My strong suggestion to our clients and custom integrators that are beginning to deploy Apple Watch home control applications is to select the top 4 or 5 control features you want to deploy and include them in the glance-able screens of the watch. All other secondary control features should be left as watch applications.
There is another factor that has inhibited our industry’s rapid embrace of the Apple Watch for control as well – specifically that most apps on the watch need to be wirelessly tethered to a nearby iPhone and the apps generally do not run that fast on the Watch. But that promises to change this fall as Apple recently announced at the June Developer Conference that the new Watch OS2 operating system will allow developers to write apps that can run native on the watch without the use of the phone – and run much more quickly.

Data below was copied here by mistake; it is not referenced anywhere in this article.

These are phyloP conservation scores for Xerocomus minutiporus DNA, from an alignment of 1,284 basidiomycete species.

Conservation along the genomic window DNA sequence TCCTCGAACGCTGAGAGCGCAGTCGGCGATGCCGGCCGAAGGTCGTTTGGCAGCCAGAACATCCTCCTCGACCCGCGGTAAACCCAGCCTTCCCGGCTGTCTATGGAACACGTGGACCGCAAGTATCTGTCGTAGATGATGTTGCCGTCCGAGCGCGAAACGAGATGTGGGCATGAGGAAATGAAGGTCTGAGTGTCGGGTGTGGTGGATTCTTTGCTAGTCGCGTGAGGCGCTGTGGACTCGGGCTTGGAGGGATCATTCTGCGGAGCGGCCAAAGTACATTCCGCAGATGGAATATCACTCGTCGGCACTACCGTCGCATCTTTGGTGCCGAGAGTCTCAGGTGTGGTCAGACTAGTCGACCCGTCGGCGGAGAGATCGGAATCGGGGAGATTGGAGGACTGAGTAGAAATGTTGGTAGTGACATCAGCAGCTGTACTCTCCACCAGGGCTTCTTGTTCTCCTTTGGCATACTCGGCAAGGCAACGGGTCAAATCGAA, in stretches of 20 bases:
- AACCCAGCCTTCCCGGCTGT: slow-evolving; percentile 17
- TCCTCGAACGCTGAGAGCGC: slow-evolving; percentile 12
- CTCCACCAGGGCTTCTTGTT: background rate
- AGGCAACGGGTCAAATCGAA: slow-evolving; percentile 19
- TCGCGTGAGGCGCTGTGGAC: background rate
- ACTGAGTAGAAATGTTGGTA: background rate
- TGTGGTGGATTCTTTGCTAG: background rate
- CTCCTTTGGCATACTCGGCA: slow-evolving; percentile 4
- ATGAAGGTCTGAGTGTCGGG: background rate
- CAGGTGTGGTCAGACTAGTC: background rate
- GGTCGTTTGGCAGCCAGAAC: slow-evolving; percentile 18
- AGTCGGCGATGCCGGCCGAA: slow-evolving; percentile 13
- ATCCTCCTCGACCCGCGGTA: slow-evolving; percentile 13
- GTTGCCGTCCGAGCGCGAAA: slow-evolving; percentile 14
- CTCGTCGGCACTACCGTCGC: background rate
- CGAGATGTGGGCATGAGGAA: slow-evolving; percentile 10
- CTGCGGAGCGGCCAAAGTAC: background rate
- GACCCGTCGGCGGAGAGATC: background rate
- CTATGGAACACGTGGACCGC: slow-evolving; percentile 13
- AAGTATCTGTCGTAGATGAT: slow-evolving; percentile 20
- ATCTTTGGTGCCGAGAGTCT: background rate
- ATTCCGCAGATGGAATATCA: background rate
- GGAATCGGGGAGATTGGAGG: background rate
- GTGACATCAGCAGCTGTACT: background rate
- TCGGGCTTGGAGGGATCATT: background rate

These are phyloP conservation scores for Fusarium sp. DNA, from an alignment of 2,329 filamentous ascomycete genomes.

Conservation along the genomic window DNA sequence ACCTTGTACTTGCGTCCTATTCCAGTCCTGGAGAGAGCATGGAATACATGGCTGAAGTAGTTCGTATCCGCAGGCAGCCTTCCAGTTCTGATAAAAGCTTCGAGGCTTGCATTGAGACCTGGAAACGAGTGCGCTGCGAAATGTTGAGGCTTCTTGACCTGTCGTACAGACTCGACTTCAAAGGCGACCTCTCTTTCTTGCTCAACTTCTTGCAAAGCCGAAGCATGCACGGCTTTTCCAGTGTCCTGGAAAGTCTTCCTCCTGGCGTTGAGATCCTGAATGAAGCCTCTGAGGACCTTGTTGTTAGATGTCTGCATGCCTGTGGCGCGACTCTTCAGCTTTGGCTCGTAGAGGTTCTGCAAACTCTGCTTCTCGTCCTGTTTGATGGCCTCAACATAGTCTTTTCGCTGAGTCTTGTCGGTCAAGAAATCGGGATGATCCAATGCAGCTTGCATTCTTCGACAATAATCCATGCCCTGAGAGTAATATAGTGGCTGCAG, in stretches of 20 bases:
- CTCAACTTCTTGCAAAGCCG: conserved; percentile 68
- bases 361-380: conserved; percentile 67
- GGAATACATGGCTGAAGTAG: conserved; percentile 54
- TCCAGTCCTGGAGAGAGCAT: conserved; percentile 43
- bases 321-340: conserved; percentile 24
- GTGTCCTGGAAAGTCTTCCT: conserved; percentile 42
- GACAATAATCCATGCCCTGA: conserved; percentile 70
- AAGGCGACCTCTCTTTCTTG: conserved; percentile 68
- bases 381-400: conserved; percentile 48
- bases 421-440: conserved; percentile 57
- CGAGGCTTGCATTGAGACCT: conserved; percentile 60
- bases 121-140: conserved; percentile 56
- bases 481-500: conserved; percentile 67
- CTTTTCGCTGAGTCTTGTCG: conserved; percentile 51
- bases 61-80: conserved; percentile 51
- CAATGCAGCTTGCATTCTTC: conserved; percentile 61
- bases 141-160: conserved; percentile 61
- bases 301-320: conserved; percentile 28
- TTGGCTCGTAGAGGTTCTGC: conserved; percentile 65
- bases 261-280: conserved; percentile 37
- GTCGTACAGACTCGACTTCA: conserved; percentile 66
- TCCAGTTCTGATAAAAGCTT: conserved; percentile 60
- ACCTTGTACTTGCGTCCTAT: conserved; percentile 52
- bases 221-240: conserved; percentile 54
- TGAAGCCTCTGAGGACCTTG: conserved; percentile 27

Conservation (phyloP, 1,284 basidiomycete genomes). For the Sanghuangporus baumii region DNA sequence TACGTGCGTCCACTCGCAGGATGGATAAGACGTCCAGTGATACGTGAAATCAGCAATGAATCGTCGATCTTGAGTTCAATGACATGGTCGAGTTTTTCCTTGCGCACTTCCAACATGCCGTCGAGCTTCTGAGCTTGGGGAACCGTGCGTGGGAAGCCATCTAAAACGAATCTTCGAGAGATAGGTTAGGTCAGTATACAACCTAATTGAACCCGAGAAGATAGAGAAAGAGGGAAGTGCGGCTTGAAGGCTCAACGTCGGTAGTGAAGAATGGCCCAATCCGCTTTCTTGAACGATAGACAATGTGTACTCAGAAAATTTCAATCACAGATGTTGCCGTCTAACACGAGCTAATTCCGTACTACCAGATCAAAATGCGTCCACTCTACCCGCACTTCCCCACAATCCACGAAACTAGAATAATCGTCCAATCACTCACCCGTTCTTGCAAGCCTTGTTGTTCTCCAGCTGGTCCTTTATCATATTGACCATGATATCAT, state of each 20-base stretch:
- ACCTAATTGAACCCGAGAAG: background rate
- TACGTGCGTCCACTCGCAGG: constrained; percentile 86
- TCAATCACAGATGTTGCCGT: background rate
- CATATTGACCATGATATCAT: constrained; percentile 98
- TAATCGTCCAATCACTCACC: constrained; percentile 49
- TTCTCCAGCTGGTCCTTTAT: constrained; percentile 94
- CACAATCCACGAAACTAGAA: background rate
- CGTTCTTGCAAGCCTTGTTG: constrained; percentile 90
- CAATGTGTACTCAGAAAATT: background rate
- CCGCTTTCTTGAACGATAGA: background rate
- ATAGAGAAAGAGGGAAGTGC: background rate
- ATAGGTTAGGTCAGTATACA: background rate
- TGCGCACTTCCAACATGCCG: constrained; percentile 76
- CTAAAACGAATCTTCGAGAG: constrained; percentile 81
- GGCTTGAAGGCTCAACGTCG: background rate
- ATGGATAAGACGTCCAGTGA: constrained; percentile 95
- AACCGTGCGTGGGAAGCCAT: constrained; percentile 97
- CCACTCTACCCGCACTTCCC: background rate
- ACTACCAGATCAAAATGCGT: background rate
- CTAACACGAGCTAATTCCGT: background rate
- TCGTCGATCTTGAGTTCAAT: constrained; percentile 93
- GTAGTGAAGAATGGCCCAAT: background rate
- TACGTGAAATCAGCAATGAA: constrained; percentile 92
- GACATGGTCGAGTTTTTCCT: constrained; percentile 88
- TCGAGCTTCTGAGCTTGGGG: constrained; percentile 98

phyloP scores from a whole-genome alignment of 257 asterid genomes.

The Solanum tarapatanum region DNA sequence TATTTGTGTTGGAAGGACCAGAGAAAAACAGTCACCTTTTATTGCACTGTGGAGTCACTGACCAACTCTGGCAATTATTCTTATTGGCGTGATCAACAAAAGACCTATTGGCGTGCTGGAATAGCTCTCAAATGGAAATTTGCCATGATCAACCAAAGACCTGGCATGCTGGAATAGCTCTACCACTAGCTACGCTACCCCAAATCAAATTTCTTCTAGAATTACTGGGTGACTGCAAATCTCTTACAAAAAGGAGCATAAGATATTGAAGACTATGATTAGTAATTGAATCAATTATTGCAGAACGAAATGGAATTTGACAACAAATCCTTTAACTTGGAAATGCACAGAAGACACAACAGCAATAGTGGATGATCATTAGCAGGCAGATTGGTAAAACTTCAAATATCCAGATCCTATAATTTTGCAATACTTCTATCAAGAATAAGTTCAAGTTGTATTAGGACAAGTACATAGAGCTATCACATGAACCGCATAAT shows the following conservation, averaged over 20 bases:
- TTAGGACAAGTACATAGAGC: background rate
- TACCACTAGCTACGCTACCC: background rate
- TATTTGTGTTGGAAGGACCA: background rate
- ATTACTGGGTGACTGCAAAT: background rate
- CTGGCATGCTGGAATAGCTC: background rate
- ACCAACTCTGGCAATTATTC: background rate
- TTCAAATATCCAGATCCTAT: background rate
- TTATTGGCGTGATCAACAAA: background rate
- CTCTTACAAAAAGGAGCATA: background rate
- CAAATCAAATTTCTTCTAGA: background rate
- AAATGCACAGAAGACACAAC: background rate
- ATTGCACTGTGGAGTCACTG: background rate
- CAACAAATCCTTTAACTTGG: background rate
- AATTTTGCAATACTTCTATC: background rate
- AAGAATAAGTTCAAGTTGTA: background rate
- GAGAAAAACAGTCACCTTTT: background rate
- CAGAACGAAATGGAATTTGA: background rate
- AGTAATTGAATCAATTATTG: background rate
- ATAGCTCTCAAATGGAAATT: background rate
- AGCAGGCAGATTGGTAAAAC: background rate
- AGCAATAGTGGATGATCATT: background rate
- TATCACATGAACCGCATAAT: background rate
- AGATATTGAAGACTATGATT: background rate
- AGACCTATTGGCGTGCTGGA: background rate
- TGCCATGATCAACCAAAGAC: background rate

I predict that many hardware manufacturers that have not yet released a watch app will do so now that Watch OS2 is available. And just as each iOS release gave clients a richer smartphone experience expect the same in the smart watch space. The Watch app wave will also continue to build momentum. When Apple first introduced the Watch they announced there were over 3000 apps already written for the watch. A few months later that number has crossed over 5000 – expect that by the end of the year this number will be over 10,000. Of those apps many will be in the home control space. (For a great overview of all the home control apps now available for the Apple Watch you please visit www.watchaware.com).